Range Rovers in Algeria

From the beginning, Range Rovers, tended to be used on the road. They may have been the most capable vehicle off the road but they rarely ventured anywhere more exciting than a golf club car park. No Chelsea tractors doing school runs in those days! To use one for a hard-core trip, the advantages of axle articulation and a comfortable ride outweighed the cost and unavailability of a diesel option. The cost meant that you could only afford an old one. The petrol V8 was great on the road but 15 mpg meant too short a range when you went further afield. The answer was to fit a Perkins diesel engine from a Dodge 50 series lorry. This was heavy and awkward. The conversion was challenging, involving raising the ride height at the front and changing the transfer gears. It now gave about 30 mpg and 80 mph top speed. Most of the off-road ability remained; it was probably better in this respect than many of the alternatives out there at the time.
The Sahara Dust one here (RGV 294J) was early: I cannot remember if it had been registered as a VELAR. It was converted to Perkins 4236 power and did two trips to Algeria. In 1985/86 and 1990 we went as far as Tamenrasset. The second trip took longer and was more arduous, going via Hassi Massoud, Illizi and Djanet. We took two cars for safety. The blue car (CUE 966J) was similar but not quite as old.
Was this any way to use such old and rare cars?
If anyone has seen either since, was there sand anywhere?
Range Rovers: Everything but the kitchen sink

Range Rovers: Everything but the kitchen sink

Range Rover attacking a dune

Range Rover attacking a dune

As good as it gets: a smooth

As good as it gets: a smooth “road”.

CSC

Originally published in Classic and Sportscar, July 2016

Algeria

Mike  Atkinson and I had made a trip in 1985. He had bought RVG 294J a few years earlier when he was a student. It still had its original V8. Even with a overdrive, it had never bettered 16 mpg. It was always the plan to drive it in Africa. The v8 had to go. After a lot of research he decided to fit a Perkins 4.236 diesel engine. This unit was cumbersome and made 82 bhp. It didn’t have a turbo (only a few diesels did in those days). The conversion came from a firm called Milner and was somewhat involved. It included a new sump, engine mounts and a bell housing converter. In addition you had to fit high transfer gears to the gearbox and heavy duty springs to support the considerable weight and to make the sump clear the front axle. I can’t remember what you had to do with the exhaust and throttle.

Michael and I both worked for the same employer. We added remaining holiday to the Christmas and the New Year. That gave us three weeks in total. Before we left, We decided to service the car. We set into changing all the fluids. When we came to the main gearbox, we found metal fragments in the filter. The gearbox had to be repaired. By the time we had the gearbox done up and put it back in, we only had two weeks left. 

We left my parents’ after dinner having spent the whole day working on the car. We went to Dover, Algergiras, Ceuta, through Morocco, into Algeria, Ain Sefra, Reggane, over to In Saleh down to Tamanrassett and back. It was all a bit of a rush. The challenge was about the long hours of driving, rather than the difficulty of the route. We swore, that if ever we went again, we would take longer and do something more challenging.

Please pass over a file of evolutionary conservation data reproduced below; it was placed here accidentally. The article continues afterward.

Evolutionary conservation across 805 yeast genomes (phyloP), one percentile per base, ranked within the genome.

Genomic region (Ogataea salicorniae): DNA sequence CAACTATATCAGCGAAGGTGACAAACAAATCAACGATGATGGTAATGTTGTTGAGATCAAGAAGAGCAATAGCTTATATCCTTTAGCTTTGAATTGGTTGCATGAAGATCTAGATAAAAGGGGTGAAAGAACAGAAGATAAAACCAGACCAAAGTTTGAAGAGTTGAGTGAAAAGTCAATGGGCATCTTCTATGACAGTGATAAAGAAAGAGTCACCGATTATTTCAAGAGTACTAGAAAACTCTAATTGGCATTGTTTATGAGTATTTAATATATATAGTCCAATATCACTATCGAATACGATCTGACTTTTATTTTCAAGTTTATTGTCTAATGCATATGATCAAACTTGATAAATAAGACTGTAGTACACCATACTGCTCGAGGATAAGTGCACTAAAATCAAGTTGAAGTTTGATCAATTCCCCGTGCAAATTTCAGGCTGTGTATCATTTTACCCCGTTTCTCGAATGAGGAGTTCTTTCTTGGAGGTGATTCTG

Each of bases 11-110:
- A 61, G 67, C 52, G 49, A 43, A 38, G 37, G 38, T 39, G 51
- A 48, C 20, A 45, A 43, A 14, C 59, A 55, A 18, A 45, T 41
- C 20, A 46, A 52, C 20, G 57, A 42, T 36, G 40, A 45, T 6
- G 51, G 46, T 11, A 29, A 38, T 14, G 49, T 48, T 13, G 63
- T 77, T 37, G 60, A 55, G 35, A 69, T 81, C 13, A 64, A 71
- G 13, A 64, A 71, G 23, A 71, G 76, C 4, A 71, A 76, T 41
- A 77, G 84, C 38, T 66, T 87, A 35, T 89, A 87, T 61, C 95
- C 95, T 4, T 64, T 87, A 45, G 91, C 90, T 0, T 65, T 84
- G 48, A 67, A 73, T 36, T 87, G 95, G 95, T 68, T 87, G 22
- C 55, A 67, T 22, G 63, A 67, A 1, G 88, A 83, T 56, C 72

In 1990, Mike was working in Switzerland. I was working in Kuwait, but nearing the end of the project. My phone rang. It was Mike. Would I like to drive in Sahara with two cars?”Not really: I had had enough of deserts, driving and heat. Eventually Mike persuaded me, but we needed another car the same as his.

My brother had the blue one. It wasn’t as nice as the cream one, but had the same engine conversion. I would buy it from him, not least so the documents would match the travelers.

I left Kuwait in March, after the project was finished. Just as well, as it turned out, but that’s another story!

Four of us travelled in 1990: Mike, Mike’s fiancee, Jacqueline, Paul O’Reilly and I. The original plan was that we would do lots of preparation work on CUE 966J. This would include repairing and strengthening any rusty steel structural parts, against the beating the car would get. We’d had to repair RVG 294J after we had returned last time, so that one didn’t need doing again, and we knew how important strength was. In the end all we did was to to fit an oil-bath air cleaner and take out the back seat.

After a few weeks, we set off: Dover, Marseilles, Tunis, Algeria, Touggourt, Hassi Messaoud, In Amenas, Illizi, Djanet, Tamanrassett and home via Bern. This time, the trip was challenging. The road between Illizi and Djanet proved particularly hard going. It wasn’t surfaced and went over part of the Tassili Mountain range. The road is hilly, twisty and remote. The surface is rutted basalt (or some other nasty hard black rock). Whatever we set the tyre pressures to, we had punctures. We had read somewhere to take two spare tyres each, which we did. Each evening, after dinner, we had four tyres to repair. And that wasn’t all. The cars themselves took a real beating. The battery failed, the alternator failed, the starter motor failed. The structure of the blue car failed and we ended up tying the body onto the chassis and the doors on with rope. 

Both cars were repaired and sold after the trip. If anyone knows what happened to either, please get in touch!

If you plan to go, have a look at the Sahara Handbook, (This is the latest edition. We took an earlier one), feel free to contact me, and good luck!

The